Temple of The Dog inspires that level of grief. Since the album’s songwriter is now gone, the music has adopted an additional level of meaning. Many of the songs are about grieving. “Say Hello to Heaven” is especially poignant. This is the album where Chris began to show the world his genius beyond the limits of Soundgarden.
Chris Cornell’s passing has taken me back into memories of the first days when I fell in love with music – days at home staring into the fireplace, occasionally glancing out the window at the autumn moon while listening to Kurt, Layne, Eddie, and Chris.
The music has been there all along, but somehow the shock of Chris Cornell’s passing has taken me deeper into old songs. I realize I’ve been sleeping through life lately.
Wake up! Everyone! Stay connected to the holy experience. Singers like Chris Cornell and Jeff Buckley have existed in our lifetime. They’ve given us a gift. It’s the gift of a voice, an articulation, an experience. They’ve given us beauty and transcendence. They’ve given us community.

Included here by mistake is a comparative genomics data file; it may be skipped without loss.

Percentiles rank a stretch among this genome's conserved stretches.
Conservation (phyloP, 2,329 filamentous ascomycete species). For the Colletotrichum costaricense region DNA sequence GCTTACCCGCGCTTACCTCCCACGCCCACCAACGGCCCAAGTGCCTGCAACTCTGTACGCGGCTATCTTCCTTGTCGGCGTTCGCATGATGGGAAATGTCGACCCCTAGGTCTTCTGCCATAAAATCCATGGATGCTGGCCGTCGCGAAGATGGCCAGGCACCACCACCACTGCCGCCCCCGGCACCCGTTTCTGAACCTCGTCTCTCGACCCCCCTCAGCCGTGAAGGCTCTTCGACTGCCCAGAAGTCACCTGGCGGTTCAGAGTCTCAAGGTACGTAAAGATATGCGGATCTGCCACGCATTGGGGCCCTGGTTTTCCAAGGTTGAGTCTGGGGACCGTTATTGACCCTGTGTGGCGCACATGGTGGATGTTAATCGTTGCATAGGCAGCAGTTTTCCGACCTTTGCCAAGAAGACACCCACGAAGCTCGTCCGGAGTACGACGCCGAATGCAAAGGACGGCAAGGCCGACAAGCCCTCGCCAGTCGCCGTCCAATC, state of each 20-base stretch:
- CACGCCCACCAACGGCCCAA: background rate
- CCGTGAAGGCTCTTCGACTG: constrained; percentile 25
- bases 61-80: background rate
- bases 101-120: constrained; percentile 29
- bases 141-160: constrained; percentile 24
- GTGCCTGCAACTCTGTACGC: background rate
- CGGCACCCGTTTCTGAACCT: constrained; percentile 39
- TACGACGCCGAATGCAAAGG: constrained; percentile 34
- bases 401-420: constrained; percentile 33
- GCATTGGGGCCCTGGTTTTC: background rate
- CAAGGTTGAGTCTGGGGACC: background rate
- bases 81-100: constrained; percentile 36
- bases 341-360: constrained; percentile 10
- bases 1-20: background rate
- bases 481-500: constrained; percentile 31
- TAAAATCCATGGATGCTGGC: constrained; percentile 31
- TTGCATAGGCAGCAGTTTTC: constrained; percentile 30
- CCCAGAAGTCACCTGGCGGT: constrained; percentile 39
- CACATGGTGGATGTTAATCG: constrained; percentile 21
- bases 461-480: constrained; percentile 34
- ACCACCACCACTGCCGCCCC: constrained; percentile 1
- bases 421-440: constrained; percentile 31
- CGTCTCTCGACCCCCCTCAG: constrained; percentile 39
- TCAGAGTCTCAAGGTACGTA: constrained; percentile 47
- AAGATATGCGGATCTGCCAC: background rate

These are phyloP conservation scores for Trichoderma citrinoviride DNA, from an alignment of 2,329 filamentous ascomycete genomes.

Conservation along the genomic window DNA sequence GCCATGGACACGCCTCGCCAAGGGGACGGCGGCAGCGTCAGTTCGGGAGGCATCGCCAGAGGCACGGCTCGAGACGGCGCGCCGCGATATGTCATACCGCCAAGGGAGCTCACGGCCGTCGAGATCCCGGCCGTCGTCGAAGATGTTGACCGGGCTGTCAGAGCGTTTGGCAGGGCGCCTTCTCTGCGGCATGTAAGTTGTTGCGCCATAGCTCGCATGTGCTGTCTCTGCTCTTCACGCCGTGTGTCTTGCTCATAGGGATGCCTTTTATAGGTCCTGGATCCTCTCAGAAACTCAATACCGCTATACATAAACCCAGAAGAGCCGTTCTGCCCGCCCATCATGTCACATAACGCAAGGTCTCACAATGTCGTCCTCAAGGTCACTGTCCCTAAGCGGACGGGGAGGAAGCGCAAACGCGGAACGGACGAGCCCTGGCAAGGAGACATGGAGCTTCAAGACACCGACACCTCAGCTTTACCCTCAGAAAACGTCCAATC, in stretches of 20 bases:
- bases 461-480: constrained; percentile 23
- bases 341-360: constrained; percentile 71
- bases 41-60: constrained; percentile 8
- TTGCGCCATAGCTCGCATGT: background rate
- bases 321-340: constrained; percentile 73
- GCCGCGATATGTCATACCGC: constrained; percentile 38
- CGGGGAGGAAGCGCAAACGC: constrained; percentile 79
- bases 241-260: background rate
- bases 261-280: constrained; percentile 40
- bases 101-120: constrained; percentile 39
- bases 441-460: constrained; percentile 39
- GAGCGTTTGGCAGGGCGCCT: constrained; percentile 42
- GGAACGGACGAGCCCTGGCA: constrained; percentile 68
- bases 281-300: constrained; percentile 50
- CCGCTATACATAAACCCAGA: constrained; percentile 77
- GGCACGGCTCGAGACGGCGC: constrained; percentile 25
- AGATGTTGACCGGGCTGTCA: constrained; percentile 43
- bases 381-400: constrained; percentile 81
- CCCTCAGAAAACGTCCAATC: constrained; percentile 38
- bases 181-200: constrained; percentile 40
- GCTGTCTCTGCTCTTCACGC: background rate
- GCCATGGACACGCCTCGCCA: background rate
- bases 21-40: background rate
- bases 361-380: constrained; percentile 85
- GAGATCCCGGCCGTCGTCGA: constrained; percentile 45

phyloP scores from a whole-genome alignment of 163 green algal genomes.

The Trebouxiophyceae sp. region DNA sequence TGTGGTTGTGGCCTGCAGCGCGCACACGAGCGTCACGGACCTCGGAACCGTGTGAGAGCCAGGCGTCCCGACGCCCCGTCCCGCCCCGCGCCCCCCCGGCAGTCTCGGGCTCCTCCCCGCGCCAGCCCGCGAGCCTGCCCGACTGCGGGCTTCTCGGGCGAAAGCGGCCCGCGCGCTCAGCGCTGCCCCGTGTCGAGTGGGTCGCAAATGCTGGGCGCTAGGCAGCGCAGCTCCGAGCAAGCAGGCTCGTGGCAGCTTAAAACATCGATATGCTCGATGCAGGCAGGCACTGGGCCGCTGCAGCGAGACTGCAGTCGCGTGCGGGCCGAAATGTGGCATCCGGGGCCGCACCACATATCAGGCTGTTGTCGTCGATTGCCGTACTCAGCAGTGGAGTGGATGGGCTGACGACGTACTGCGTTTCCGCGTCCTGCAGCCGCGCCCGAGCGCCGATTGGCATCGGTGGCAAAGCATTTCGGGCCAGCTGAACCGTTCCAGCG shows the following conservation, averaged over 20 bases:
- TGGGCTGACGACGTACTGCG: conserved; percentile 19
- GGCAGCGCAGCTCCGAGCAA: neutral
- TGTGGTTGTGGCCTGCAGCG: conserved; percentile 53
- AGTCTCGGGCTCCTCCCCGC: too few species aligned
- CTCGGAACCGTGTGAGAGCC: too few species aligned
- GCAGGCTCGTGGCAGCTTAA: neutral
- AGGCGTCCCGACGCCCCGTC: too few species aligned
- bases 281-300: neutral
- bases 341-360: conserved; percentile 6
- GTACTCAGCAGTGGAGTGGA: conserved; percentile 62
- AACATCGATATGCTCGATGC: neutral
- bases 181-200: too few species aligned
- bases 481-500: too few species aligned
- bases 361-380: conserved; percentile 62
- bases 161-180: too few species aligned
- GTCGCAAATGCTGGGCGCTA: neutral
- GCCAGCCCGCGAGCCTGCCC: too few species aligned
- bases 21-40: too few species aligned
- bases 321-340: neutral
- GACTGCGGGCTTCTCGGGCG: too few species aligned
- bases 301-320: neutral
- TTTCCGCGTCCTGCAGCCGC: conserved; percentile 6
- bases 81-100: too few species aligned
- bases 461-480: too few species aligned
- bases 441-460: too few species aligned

Chris is gone, but we have his legacy and a huge amount of recorded music to remember him by. All the moments of sweltering power and glory are still there, and nothing can take that away.
Please, mother mercy
Take me from this place
And the long-winded curses
I keep hearing in my head
Words never listen
And teachers never learn
Now I’m warm from the candle
Though I feel too cold to burn
He came from an island
And then he died from the street
And he hurt so bad like a soul breaking
But he never said nothing to me
Say Hello to Heaven
New like a baby
And lost like a prayer
The sky was your playground
And the cold earth was your bed
She’s got no tears in her eyes
Smooth like a whisper
She knows love heals all wounds with time
Now it seems like too much love
is never enough
You better seek out another road
Cause this one has ended abrupt
I never wanted
To write these words down for you
With the pages of phrases
of things we’ll never do
So I blow out the candle
And I put you to bed
Since you can’t say to me now
How the dogs broke your bone
There’s just one thing left to be said:
Say Hello to Heaven
“If somebody left you
out on a ledge
If somebody pushed you
over the edge
If somebody loved you
And left you for dead
You’ve got to hold on to your time
till you break
Through these times of trouble”